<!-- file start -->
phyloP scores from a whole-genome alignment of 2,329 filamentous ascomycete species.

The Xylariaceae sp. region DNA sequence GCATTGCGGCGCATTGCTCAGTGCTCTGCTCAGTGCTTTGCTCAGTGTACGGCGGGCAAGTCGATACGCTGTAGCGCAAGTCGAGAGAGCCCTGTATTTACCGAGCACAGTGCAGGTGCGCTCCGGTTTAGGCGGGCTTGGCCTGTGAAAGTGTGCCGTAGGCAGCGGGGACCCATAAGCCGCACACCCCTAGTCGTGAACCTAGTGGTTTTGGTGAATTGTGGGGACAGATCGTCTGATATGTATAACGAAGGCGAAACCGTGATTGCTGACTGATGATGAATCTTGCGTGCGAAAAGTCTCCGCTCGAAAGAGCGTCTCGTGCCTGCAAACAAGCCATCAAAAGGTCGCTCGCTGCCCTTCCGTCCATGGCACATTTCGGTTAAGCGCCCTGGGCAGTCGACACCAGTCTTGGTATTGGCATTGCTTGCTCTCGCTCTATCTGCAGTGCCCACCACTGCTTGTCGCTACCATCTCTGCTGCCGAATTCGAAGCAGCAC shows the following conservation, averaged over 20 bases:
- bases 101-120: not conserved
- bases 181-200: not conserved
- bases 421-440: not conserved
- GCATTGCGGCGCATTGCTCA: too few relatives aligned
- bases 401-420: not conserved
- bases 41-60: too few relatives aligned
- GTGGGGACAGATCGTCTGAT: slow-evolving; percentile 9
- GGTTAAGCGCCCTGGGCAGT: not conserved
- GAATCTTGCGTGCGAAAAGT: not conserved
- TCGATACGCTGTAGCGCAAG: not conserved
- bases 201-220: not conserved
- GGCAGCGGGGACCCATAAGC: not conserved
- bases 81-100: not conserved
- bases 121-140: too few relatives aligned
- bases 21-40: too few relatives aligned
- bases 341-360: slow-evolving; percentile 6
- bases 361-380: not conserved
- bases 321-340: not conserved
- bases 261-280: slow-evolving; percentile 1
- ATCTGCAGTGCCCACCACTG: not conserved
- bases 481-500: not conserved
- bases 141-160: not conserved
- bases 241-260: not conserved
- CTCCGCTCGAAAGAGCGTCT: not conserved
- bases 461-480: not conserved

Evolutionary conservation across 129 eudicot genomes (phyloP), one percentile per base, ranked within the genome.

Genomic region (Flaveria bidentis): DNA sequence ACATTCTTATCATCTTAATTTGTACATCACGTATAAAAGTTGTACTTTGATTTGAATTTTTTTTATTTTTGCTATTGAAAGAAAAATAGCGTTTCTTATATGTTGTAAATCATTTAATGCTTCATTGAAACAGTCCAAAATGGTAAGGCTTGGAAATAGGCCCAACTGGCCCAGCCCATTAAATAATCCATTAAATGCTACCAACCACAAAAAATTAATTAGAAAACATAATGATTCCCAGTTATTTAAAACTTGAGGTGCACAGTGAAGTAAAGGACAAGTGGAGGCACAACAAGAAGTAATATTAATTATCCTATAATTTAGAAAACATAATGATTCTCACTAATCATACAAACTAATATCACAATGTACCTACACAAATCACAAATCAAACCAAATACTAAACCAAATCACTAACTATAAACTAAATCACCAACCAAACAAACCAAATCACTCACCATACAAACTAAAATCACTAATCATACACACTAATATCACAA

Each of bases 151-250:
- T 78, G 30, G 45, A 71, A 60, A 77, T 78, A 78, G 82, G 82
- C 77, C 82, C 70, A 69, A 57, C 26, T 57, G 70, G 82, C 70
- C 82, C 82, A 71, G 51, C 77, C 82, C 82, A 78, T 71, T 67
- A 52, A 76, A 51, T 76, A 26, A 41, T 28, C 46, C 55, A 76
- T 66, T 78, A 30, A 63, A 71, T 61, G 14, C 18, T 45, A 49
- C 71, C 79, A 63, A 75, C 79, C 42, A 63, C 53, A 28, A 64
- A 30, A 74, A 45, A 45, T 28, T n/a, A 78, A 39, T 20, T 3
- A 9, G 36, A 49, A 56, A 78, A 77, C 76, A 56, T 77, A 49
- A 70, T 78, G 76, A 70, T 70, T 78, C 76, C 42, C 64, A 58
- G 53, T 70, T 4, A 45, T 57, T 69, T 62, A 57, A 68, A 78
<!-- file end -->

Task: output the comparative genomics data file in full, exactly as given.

phyloP scores from a whole-genome alignment of 2,329 filamentous ascomycete species.

The Xylariaceae sp. region DNA sequence GCATTGCGGCGCATTGCTCAGTGCTCTGCTCAGTGCTTTGCTCAGTGTACGGCGGGCAAGTCGATACGCTGTAGCGCAAGTCGAGAGAGCCCTGTATTTACCGAGCACAGTGCAGGTGCGCTCCGGTTTAGGCGGGCTTGGCCTGTGAAAGTGTGCCGTAGGCAGCGGGGACCCATAAGCCGCACACCCCTAGTCGTGAACCTAGTGGTTTTGGTGAATTGTGGGGACAGATCGTCTGATATGTATAACGAAGGCGAAACCGTGATTGCTGACTGATGATGAATCTTGCGTGCGAAAAGTCTCCGCTCGAAAGAGCGTCTCGTGCCTGCAAACAAGCCATCAAAAGGTCGCTCGCTGCCCTTCCGTCCATGGCACATTTCGGTTAAGCGCCCTGGGCAGTCGACACCAGTCTTGGTATTGGCATTGCTTGCTCTCGCTCTATCTGCAGTGCCCACCACTGCTTGTCGCTACCATCTCTGCTGCCGAATTCGAAGCAGCAC shows the following conservation, averaged over 20 bases:
- bases 101-120: not conserved
- bases 181-200: not conserved
- bases 421-440: not conserved
- GCATTGCGGCGCATTGCTCA: too few relatives aligned
- bases 401-420: not conserved
- bases 41-60: too few relatives aligned
- GTGGGGACAGATCGTCTGAT: slow-evolving; percentile 9
- GGTTAAGCGCCCTGGGCAGT: not conserved
- GAATCTTGCGTGCGAAAAGT: not conserved
- TCGATACGCTGTAGCGCAAG: not conserved
- bases 201-220: not conserved
- GGCAGCGGGGACCCATAAGC: not conserved
- bases 81-100: not conserved
- bases 121-140: too few relatives aligned
- bases 21-40: too few relatives aligned
- bases 341-360: slow-evolving; percentile 6
- bases 361-380: not conserved
- bases 321-340: not conserved
- bases 261-280: slow-evolving; percentile 1
- ATCTGCAGTGCCCACCACTG: not conserved
- bases 481-500: not conserved
- bases 141-160: not conserved
- bases 241-260: not conserved
- CTCCGCTCGAAAGAGCGTCT: not conserved
- bases 461-480: not conserved

Evolutionary conservation across 129 eudicot genomes (phyloP), one percentile per base, ranked within the genome.

Genomic region (Flaveria bidentis): DNA sequence ACATTCTTATCATCTTAATTTGTACATCACGTATAAAAGTTGTACTTTGATTTGAATTTTTTTTATTTTTGCTATTGAAAGAAAAATAGCGTTTCTTATATGTTGTAAATCATTTAATGCTTCATTGAAACAGTCCAAAATGGTAAGGCTTGGAAATAGGCCCAACTGGCCCAGCCCATTAAATAATCCATTAAATGCTACCAACCACAAAAAATTAATTAGAAAACATAATGATTCCCAGTTATTTAAAACTTGAGGTGCACAGTGAAGTAAAGGACAAGTGGAGGCACAACAAGAAGTAATATTAATTATCCTATAATTTAGAAAACATAATGATTCTCACTAATCATACAAACTAATATCACAATGTACCTACACAAATCACAAATCAAACCAAATACTAAACCAAATCACTAACTATAAACTAAATCACCAACCAAACAAACCAAATCACTCACCATACAAACTAAAATCACTAATCATACACACTAATATCACAA

Each of bases 151-250:
- T 78, G 30, G 45, A 71, A 60, A 77, T 78, A 78, G 82, G 82
- C 77, C 82, C 70, A 69, A 57, C 26, T 57, G 70, G 82, C 70
- C 82, C 82, A 71, G 51, C 77, C 82, C 82, A 78, T 71, T 67
- A 52, A 76, A 51, T 76, A 26, A 41, T 28, C 46, C 55, A 76
- T 66, T 78, A 30, A 63, A 71, T 61, G 14, C 18, T 45, A 49
- C 71, C 79, A 63, A 75, C 79, C 42, A 63, C 53, A 28, A 64
- A 30, A 74, A 45, A 45, T 28, T n/a, A 78, A 39, T 20, T 3
- A 9, G 36, A 49, A 56, A 78, A 77, C 76, A 56, T 77, A 49
- A 70, T 78, G 76, A 70, T 70, T 78, C 76, C 42, C 64, A 58
- G 53, T 70, T 4, A 45, T 57, T 69, T 62, A 57, A 68, A 78